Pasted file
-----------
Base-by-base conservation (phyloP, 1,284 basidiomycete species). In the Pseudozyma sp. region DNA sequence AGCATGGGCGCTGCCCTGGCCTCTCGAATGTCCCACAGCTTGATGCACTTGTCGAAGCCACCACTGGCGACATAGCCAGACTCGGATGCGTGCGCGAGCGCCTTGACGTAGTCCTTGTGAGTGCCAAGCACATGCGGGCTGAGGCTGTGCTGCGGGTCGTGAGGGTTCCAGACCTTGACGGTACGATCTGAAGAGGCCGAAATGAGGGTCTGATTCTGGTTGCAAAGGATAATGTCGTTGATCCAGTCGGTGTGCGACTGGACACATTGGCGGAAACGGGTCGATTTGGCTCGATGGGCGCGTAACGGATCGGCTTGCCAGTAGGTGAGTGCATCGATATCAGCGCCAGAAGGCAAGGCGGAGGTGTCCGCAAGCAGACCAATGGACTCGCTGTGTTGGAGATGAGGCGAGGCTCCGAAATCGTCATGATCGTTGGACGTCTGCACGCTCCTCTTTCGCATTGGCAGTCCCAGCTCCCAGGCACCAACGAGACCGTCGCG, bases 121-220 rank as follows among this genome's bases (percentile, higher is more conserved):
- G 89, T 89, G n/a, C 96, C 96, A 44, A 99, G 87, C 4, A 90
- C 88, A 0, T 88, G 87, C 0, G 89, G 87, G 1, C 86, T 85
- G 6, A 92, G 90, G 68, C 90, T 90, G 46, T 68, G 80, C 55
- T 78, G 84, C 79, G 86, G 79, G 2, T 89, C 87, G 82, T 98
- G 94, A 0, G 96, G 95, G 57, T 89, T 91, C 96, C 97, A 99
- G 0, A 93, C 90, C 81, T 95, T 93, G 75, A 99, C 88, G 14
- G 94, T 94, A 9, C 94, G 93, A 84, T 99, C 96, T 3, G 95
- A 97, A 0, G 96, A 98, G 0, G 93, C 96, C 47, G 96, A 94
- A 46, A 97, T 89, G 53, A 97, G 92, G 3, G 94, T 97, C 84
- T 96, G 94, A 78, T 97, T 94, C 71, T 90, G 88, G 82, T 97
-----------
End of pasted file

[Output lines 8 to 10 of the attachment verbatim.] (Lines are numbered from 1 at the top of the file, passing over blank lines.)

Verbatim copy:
- G 94, T 94, A 9, C 94, G 93, A 84, T 99, C 96, T 3, G 95
- A 97, A 0, G 96, A 98, G 0, G 93, C 96, C 47, G 96, A 94
- A 46, A 97, T 89, G 53, A 97, G 92, G 3, G 94, T 97, C 84